Johnson & Johnson Fined $1.2 billion for Drug Labeling Failure
HEALTH, 16 Apr 2012
Johnson & Johnson has been fined $1.2 billion over sales of Risperdal, an antipsychotic drug. Tim Fox, a circuit judge in Arkansas, ruled that the company has to pay $5,000 for each of the 240,000 prescriptions that were paid for by the state’s Medicaid program. (The program provides health care for low-income citizens, financed by the taxpayer)
Risperdal was introduced in 1994 by Janssen Pharmaceuticals Inc., a subsidiary of New Jersey-based Johnson & Johnson. It is prescribed for treatment of schizophrenia and short term episodes of bipolar disorder (manic depression) as well as irritability connected to autism in children.
In 2004 the U.S. Food and Drug Administration (FDA) forced the company to put labels on the drug to warn that Risperdal places elderly patients with dementia at an increased risk of strokes, seizures, major weight gain, possible diabetes and fatally high blood sugar, as well as potential death.
Fletch Trammell, a Houston lawyer acting on behalf of Arkansas, told jurors that the company had previously sent out a letter saying the drug did not increase the risk of developing diabetes. Tramell noted that some patients gained 60 to 100 pounds (27 to 45 kilos) in weight as a result of taking the medication, which in turn increased the risk of diabetes.
“The law is broken once they tell a lie,” Trammell said. “You have to ring the bell. You have to tell the public.” He noted that patients in rural Arkansas were not able to get up to date information from specialists.
Jurors in the Arkansas trial were also told that the company avoided such labels because of the potential impact on its share price, which could have reached $200 million.
But Johnson & Johnson says that Arkansas has no grounds to sue them because it did not pull the drug at the time. “They didn’t run off and sound the alarm at the time this suit was filed,” James Simpson, a lawyer for the companies, told the jury. He says Arkansas should have told patients: “Whoa, whoa, whoa, this stuff is dangerous.”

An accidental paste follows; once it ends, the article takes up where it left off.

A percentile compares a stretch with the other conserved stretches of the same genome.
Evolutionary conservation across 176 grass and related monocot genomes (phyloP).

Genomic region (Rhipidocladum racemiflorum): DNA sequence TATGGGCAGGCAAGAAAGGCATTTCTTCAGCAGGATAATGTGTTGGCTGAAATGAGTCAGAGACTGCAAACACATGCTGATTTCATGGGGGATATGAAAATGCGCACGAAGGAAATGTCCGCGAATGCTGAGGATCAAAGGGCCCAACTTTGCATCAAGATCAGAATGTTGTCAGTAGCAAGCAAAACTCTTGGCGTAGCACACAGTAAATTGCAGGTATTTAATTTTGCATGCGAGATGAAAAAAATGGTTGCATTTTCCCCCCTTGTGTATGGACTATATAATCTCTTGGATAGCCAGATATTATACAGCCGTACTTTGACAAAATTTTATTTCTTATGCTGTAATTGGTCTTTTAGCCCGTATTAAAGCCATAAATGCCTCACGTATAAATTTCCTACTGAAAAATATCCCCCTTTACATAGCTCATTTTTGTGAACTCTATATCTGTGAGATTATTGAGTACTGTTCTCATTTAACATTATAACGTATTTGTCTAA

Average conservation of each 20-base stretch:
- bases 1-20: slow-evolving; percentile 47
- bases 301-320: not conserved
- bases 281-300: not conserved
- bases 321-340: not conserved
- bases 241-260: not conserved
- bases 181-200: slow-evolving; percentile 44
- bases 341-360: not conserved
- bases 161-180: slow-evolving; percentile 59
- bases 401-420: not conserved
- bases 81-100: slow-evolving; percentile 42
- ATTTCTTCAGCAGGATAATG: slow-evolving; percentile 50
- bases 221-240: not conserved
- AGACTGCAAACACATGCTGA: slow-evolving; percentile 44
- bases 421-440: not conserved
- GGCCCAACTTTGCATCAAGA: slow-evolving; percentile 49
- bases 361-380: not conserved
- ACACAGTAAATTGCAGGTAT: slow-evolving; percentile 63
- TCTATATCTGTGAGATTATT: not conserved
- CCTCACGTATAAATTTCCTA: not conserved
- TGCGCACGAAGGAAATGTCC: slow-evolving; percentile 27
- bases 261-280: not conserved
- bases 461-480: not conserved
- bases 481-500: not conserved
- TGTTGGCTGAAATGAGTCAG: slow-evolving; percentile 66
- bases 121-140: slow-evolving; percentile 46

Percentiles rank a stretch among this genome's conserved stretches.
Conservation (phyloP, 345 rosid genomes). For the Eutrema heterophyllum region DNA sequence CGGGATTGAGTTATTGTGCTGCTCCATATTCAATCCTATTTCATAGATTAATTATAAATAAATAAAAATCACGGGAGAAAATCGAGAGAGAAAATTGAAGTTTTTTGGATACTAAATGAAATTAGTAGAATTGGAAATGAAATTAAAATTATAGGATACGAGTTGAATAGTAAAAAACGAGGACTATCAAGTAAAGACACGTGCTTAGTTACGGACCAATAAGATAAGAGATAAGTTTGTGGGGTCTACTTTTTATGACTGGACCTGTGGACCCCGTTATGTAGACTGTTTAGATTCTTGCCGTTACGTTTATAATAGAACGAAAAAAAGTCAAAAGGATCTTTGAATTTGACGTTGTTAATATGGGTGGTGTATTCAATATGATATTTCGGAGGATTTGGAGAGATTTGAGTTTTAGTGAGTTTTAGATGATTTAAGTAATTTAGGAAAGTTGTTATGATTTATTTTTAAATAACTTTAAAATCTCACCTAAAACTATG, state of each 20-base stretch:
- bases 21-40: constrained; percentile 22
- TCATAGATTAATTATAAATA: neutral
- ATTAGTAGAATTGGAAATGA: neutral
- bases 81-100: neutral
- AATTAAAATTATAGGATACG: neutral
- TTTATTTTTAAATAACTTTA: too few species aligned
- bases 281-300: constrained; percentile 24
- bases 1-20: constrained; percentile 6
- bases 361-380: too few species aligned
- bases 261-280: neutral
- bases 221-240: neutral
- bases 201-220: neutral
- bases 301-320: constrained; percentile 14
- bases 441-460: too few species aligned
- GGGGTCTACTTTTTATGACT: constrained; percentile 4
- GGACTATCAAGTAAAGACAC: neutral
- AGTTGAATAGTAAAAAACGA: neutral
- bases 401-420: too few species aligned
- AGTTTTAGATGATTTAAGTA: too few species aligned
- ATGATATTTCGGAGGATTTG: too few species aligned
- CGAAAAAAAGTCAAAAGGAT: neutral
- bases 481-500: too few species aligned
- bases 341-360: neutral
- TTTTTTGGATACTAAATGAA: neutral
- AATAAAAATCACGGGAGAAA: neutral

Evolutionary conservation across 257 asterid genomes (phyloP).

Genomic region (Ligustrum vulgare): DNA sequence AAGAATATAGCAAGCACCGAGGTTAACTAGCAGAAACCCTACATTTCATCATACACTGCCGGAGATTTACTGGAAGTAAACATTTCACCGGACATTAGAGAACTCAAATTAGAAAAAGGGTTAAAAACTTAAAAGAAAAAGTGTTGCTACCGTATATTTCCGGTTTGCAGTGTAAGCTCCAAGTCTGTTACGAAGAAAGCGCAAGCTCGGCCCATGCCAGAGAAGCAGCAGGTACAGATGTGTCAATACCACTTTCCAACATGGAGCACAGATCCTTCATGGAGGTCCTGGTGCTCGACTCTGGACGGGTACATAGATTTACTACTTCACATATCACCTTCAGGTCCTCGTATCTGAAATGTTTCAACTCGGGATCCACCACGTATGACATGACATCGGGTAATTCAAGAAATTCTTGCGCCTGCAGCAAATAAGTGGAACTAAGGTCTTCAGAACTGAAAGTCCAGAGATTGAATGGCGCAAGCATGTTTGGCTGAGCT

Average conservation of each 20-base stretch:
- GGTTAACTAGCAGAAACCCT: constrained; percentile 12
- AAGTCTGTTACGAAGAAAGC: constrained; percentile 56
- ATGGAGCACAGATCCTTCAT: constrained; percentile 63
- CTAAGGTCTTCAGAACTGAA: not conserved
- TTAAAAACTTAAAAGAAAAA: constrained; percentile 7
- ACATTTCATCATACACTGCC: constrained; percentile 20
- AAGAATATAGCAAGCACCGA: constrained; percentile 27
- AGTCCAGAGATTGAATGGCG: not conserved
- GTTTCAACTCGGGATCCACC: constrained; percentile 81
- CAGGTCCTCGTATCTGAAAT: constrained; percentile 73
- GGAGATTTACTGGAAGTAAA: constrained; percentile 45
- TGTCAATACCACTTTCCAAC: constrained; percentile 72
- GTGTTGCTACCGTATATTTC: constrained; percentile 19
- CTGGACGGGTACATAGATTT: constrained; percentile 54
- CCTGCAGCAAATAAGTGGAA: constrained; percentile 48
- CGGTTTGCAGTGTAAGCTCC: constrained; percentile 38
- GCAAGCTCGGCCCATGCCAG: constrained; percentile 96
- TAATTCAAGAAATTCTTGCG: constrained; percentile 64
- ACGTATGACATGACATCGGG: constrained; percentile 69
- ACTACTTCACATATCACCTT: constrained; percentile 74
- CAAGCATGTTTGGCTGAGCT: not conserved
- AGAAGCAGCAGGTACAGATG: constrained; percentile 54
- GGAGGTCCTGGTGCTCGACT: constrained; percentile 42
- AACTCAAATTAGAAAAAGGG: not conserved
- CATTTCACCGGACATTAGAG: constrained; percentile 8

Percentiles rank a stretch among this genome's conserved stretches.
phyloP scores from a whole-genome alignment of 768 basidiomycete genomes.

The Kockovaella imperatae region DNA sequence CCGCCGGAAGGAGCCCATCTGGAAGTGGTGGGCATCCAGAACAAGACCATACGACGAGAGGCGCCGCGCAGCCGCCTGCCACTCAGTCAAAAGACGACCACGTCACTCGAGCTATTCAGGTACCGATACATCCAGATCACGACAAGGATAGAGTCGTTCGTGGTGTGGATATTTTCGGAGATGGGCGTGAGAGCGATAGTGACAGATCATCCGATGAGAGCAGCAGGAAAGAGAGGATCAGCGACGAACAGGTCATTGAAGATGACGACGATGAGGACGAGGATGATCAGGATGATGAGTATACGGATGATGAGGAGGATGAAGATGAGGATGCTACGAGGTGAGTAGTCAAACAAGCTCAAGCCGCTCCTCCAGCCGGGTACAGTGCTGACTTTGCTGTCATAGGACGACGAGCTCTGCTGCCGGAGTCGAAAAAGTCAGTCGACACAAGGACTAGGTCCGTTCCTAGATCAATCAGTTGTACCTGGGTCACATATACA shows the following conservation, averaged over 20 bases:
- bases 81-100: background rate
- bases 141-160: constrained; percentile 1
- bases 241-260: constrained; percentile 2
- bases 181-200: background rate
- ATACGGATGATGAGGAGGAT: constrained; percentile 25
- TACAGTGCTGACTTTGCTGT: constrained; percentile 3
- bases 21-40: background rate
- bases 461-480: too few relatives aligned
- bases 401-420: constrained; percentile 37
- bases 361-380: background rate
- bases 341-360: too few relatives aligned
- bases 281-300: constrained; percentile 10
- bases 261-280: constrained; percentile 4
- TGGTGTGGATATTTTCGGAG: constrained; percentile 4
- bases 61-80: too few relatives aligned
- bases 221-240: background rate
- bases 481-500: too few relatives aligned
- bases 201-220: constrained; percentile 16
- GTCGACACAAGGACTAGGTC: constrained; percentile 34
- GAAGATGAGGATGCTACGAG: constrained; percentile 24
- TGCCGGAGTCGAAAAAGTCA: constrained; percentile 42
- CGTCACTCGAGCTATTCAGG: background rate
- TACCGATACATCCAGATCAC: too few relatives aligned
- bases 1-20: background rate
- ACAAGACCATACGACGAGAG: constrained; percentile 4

Dozens of states have sued the company. Last year, Johnson & Johnson and Janssen was fined $327 million in South Carolina and in January, Texas settled a lawsuit against the company for $158 million.
The Arkansas fine is the biggest so far. “Johnson & Johnson and Janssen Pharmaceuticals lied to patients and doctors because they cared more about profits than people,” said Arkansas attorney general Dustin McDaniel.
The company has said it will appeal. “Janssen firmly believes it did not violate the Arkansas Medicaid Fraud False Claims Act or the Arkansas consumer fraud statute. … It is our position that an individual state should not penalize a pharmaceutical company for using an FDA-approved package insert or decide for itself whether a company complies with FDA rules,” the company said in a statement.
Johnson & Johnson is also facing lawsuits over its hip-replacement technology. DePuy, a division of Johnson & Johnson, recalled 93,000 XL Acetabular metal-on-metal hips in August 2010 after experiencing a 13 percent failure rate. Some 5,000 product liability lawsuits have since been filed against the company. An FDA advisory panel of experts is to examine this issue in late June.
William Weldon, the company’s outgoing CEO, was confident that the company’s finances will recover from the string of lawsuits because of their target audience. “Populations in the developed world are ageing rapidly, and we consume more healthcare as we grow older,” Weldon said. “Our investments continue to be aligned with these market opportunities.”
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